About the editor

It was 1983 when I left an upper east side 5th floor walkup and a job in the Met bookshop to move to San Francisco and see what I could be. Not quite. I had no contacts, no place to live, no job, and just $2,000 in traveler's cheques. I had toured the west coast with a friend, so my plan was to take People's Express to SFO, find an apartment, get a job at the DeYoung, and boom - done. But, as you might have guessed, things didn't go as planned.

After an early dawn Super Shuttle ride from SFO, I arrived at Union Square, where I stashed my duffle bag in a locker and set off to find an apartment. To put it mildly, it didn't go well. I ended up staying at the YMCA for an extended period, eating Arby's, walking the city, and looking at want ads for jobs. After talking with a temp agency, I didn't expect to be placed, but I received a call that needed me there before dawn and gave me afternoons free. I took the position, which paid very well for this kid from Brooklyn.

Over the years, as the business became more regulated and automated, I moved from physically trading to designing what the traders were looking at. I spent time after the market talking with programmers to give traders and management a faster and better way of seeing what was going on. Much of what I did was to educate on the workflow so the engineers knew what they were coding for. That knowledge, at times, influenced the approach and produced better programs.

From free-format trade entry to graphical sector profit-loss and account penetration reporting, many of the technology solutions started to show financial rewards and highlighted competitive advantages. Technology was removing the inefficiency of delayed human reactions.

As time went on, faster communications facilitated trading algorithms, which then became all the rage. It appeared that a call to one of the streets market makers or floor brokers from my turret was no longer recommended. That meant there was no need to size a pink sheet market or hit a stock down to the figure. The machines imposed the regulatory order and control over increasingly fast markets and with it fleeting opportunities.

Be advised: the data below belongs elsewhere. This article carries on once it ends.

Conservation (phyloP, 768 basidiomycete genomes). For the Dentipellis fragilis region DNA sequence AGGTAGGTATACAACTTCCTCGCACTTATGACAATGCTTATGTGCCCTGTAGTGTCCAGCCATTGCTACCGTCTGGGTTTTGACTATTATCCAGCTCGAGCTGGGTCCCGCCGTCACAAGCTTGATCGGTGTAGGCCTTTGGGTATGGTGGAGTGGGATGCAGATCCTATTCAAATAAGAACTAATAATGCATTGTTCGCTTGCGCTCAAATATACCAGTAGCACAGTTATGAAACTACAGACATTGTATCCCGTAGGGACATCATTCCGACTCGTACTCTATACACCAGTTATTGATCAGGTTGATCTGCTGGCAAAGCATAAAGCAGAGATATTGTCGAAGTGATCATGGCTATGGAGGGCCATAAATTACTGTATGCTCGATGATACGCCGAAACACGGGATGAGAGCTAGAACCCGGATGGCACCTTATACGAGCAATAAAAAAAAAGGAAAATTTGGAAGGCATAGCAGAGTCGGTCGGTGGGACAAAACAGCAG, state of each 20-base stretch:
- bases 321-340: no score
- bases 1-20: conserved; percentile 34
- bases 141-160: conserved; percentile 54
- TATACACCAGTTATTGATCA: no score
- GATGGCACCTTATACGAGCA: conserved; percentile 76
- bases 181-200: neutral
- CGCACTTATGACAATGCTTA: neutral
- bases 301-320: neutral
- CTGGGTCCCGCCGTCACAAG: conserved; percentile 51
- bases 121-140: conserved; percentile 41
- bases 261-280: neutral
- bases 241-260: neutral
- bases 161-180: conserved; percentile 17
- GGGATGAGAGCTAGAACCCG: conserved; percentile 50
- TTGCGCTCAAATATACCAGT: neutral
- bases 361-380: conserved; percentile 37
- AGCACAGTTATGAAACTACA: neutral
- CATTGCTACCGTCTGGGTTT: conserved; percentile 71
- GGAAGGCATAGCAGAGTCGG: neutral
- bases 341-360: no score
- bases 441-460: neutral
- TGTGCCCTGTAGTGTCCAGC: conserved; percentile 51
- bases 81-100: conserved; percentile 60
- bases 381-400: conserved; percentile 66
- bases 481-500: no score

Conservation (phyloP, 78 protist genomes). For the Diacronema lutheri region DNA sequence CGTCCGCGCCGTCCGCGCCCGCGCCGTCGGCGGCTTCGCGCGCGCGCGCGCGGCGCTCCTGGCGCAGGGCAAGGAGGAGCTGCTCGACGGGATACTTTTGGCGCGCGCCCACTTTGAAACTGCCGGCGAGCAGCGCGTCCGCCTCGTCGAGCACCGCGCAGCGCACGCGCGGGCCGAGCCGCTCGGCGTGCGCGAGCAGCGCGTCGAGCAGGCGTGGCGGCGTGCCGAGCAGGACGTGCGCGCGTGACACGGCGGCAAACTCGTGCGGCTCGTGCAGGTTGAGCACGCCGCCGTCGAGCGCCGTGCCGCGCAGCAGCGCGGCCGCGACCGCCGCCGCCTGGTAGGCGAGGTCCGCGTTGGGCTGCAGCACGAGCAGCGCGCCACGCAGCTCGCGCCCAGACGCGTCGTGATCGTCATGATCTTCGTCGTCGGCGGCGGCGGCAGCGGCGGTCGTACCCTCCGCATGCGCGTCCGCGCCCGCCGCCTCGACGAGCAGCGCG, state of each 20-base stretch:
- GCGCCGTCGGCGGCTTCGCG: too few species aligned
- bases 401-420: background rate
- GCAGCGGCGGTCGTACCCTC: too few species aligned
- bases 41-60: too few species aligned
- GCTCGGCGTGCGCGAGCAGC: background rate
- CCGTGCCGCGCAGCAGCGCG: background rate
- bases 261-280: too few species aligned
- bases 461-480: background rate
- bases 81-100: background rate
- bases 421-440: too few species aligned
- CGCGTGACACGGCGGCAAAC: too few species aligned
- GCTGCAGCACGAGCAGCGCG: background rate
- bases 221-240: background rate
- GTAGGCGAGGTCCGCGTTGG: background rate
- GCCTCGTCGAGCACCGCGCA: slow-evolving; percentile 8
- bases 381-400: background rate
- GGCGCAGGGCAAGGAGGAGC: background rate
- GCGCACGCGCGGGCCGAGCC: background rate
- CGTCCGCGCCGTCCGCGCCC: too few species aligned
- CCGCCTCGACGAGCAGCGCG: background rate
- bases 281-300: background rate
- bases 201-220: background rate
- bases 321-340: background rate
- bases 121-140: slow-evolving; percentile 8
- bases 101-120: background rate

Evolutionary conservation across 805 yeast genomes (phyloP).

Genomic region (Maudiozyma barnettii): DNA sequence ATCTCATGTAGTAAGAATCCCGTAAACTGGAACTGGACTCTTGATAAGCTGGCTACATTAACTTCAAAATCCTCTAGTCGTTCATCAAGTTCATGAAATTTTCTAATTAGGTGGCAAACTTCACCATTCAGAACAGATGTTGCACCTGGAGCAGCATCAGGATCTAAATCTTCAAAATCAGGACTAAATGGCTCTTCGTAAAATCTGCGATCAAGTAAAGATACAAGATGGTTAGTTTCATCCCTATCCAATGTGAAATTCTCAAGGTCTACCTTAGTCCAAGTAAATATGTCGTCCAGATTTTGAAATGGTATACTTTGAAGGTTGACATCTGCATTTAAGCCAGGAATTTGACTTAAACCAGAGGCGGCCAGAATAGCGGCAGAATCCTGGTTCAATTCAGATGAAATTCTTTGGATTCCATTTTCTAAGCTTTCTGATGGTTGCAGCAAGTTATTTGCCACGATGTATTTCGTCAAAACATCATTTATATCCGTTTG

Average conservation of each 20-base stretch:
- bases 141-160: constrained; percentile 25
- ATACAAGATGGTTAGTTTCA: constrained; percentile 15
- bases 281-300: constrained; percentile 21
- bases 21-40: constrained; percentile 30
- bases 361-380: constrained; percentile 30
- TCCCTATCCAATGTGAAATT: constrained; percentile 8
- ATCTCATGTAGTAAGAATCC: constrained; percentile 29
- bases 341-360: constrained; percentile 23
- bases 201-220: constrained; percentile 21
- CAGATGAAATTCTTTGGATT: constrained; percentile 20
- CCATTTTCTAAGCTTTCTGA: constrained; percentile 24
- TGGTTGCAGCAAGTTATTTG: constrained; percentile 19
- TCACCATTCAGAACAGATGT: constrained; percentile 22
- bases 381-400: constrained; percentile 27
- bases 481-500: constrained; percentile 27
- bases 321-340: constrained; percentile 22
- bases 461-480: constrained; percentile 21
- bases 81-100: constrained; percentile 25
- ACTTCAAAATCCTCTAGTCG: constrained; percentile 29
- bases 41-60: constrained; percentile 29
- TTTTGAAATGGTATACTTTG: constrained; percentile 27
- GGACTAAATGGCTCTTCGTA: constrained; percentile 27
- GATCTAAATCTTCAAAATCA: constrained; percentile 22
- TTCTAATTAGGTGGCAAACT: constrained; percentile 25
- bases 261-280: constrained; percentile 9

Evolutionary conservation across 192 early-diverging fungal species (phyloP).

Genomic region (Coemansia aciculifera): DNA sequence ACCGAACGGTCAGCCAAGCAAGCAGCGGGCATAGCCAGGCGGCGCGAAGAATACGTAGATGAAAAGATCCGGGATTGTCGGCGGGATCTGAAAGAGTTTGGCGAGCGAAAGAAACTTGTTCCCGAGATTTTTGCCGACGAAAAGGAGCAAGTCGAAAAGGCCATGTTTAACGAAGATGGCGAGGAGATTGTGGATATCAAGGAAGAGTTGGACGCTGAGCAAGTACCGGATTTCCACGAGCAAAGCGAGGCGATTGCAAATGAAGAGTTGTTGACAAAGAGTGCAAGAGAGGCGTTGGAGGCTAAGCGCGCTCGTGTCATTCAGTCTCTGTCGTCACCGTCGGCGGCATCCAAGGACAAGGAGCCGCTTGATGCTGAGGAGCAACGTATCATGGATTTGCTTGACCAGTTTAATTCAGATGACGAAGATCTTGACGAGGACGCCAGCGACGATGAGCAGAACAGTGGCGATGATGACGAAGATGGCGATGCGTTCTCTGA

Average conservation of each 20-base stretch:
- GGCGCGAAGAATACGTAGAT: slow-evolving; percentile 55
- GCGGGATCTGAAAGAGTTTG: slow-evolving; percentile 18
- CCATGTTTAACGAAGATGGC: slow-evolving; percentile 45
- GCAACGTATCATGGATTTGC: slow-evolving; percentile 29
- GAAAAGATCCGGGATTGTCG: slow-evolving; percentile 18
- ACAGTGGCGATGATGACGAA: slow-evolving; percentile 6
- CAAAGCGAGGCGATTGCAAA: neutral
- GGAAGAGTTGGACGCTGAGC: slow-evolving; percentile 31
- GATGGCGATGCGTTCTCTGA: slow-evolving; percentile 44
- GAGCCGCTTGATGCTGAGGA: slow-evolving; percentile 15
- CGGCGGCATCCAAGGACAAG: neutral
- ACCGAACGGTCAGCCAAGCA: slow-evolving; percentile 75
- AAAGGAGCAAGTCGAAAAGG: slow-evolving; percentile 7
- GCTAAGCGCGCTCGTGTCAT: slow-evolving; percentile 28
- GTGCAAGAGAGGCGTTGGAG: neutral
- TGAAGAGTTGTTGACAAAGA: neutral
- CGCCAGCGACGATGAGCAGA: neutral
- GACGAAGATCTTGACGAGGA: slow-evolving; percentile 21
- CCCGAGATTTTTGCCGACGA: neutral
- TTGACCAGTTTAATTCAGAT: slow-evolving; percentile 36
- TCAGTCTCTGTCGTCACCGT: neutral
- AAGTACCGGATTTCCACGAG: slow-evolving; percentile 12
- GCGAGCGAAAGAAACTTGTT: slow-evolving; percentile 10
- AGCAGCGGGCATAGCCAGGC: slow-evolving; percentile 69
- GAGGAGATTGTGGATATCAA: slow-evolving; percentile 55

But the headwinds were growing against the sell-side, perceived to be ripping off the retail and giving haircuts to the institutions. In real life, when there was a large institutional trade, more often than not the retail was taken along at the same prices. But the regulators got rid of fractions in favor of more precise decimal pricing, chatter between traders was reduced by forced electronic order routing between trading desks, and eventually traders' seats were reduced by continuing automation. See what it was like.

Enter the buy-side. The customer of the sell-side. These are all the high-net-worth individuals, private equity, hedge funds, asset managers, and institutional investment advisors. After leaving the sell-side, I worked with a few technology vendors and a large buy-side firm that each understood the value of direct hands-on experience. I had thought early in my career that I should have learned to program. Not only has artificial intelligence replaced the need for coders, but I had one engineer tell me that if I thought like a programmer, then my value thinking like a trader is diminished. Trading was a personality business that had the fun regulated out of it.

Working with a buy-side trading desk showed me that there was very little difference in the actual trade. The difference was in what happens leading up to the trade. Of course, there's a great deal to say about that, and so I'm developing this site.

Closer to the end of my career than the beginning, I stop to reflect on what I've accomplished and to what end I have toiled. This site will serve as the repository of my professional life experiences, which I hope will give aid to those seeking the knowledge of my time.

As the investment business continues to evolve, leveraging technology to navigate the ever-changing landscape of assets and avoiding the consequences of man's need for greed will remain crucial.

At the Compo Beach office

ChandlerParis.com

Contact [chandler@biztt.com] to get more information on this investment management project. Also available for consulting or contract work.